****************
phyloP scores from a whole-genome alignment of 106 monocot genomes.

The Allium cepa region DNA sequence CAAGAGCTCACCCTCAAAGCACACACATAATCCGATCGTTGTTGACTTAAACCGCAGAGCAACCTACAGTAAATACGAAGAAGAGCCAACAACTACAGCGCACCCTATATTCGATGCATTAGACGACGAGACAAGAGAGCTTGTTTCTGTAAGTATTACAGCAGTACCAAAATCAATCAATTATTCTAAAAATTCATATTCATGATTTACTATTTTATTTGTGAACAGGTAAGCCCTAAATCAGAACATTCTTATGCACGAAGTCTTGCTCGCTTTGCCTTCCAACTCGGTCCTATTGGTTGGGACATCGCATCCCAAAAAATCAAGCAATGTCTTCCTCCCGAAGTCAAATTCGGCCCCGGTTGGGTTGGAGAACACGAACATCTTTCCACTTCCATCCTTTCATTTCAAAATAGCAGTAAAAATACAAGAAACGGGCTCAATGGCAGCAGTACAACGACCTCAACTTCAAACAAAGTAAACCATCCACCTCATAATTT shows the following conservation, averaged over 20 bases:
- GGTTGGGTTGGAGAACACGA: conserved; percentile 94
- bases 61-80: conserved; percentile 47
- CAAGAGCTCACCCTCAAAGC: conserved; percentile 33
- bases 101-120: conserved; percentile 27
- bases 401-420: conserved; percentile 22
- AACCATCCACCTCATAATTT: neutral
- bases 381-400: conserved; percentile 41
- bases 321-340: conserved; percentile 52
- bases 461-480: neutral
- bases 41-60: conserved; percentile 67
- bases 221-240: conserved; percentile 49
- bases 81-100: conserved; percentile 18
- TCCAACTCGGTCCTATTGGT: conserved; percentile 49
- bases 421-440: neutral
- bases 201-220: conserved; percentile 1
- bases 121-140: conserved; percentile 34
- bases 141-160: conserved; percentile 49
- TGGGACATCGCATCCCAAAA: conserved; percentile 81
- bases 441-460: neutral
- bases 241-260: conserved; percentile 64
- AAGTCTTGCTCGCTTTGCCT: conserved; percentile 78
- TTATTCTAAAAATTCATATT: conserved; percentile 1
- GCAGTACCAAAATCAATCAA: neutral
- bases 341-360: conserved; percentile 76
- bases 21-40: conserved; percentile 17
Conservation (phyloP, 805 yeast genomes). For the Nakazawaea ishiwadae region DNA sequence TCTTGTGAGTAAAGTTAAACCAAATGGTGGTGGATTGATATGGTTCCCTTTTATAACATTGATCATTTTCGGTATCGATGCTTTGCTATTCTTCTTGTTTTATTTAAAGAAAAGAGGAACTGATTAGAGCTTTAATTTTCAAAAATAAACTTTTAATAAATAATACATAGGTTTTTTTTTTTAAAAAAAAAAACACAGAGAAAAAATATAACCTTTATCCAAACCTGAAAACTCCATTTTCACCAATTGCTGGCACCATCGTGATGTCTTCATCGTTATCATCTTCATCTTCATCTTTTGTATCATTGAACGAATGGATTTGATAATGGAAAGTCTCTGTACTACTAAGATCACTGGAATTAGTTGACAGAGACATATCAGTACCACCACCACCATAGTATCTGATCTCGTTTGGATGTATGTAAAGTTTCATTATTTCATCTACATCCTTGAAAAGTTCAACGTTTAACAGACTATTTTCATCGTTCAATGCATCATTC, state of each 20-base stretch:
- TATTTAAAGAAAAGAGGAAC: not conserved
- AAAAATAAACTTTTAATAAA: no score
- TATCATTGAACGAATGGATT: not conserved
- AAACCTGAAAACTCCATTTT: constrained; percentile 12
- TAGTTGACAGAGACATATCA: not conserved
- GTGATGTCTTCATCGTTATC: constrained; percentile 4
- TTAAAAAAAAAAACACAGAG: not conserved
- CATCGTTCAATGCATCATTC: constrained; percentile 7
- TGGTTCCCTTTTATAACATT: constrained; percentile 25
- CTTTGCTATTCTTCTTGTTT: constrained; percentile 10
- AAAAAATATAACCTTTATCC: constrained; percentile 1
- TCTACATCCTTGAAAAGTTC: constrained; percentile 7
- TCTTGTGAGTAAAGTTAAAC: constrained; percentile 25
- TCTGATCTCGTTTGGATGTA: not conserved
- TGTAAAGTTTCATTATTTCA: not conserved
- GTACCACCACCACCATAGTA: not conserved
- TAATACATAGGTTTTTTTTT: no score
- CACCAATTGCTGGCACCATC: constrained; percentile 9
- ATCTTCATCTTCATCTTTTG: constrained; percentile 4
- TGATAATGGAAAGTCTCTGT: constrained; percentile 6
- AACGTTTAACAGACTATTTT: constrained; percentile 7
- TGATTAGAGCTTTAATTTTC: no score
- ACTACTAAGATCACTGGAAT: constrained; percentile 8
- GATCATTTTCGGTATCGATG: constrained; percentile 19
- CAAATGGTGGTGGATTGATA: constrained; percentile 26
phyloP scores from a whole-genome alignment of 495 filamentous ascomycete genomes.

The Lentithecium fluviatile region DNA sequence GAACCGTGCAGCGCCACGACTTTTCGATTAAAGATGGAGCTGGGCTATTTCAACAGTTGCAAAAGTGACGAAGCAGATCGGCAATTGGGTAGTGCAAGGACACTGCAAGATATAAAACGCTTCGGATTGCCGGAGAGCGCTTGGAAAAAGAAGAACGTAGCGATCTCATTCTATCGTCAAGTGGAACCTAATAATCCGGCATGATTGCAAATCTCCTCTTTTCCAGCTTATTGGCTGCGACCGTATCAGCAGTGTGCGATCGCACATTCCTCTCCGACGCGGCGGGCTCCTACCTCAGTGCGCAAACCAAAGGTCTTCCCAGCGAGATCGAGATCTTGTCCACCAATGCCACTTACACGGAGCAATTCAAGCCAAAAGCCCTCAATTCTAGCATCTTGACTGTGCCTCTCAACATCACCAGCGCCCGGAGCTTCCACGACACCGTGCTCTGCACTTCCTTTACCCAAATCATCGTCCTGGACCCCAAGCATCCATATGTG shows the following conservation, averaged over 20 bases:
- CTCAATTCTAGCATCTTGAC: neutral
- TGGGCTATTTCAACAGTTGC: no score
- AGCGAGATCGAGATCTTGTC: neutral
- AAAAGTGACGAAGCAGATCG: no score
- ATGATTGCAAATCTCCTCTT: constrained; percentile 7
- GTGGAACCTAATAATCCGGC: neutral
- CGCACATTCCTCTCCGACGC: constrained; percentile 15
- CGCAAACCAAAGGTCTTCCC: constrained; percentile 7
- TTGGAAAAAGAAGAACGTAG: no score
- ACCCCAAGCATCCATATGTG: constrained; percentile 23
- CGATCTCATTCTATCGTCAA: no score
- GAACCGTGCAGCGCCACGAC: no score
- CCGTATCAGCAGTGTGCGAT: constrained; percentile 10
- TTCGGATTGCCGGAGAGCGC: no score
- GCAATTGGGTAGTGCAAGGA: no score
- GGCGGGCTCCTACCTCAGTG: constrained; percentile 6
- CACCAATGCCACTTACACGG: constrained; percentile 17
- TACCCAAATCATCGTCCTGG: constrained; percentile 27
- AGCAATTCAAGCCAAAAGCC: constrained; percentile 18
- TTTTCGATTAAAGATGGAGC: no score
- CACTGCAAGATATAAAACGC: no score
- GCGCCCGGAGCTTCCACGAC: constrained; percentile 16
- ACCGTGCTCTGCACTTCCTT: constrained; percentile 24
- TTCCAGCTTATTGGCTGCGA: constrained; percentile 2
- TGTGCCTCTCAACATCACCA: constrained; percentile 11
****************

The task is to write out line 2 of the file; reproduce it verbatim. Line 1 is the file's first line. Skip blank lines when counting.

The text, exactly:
The Allium cepa region DNA sequence CAAGAGCTCACCCTCAAAGCACACACATAATCCGATCGTTGTTGACTTAAACCGCAGAGCAACCTACAGTAAATACGAAGAAGAGCCAACAACTACAGCGCACCCTATATTCGATGCATTAGACGACGAGACAAGAGAGCTTGTTTCTGTAAGTATTACAGCAGTACCAAAATCAATCAATTATTCTAAAAATTCATATTCATGATTTACTATTTTATTTGTGAACAGGTAAGCCCTAAATCAGAACATTCTTATGCACGAAGTCTTGCTCGCTTTGCCTTCCAACTCGGTCCTATTGGTTGGGACATCGCATCCCAAAAAATCAAGCAATGTCTTCCTCCCGAAGTCAAATTCGGCCCCGGTTGGGTTGGAGAACACGAACATCTTTCCACTTCCATCCTTTCATTTCAAAATAGCAGTAAAAATACAAGAAACGGGCTCAATGGCAGCAGTACAACGACCTCAACTTCAAACAAAGTAAACCATCCACCTCATAATTT shows the following conservation, averaged over 20 bases: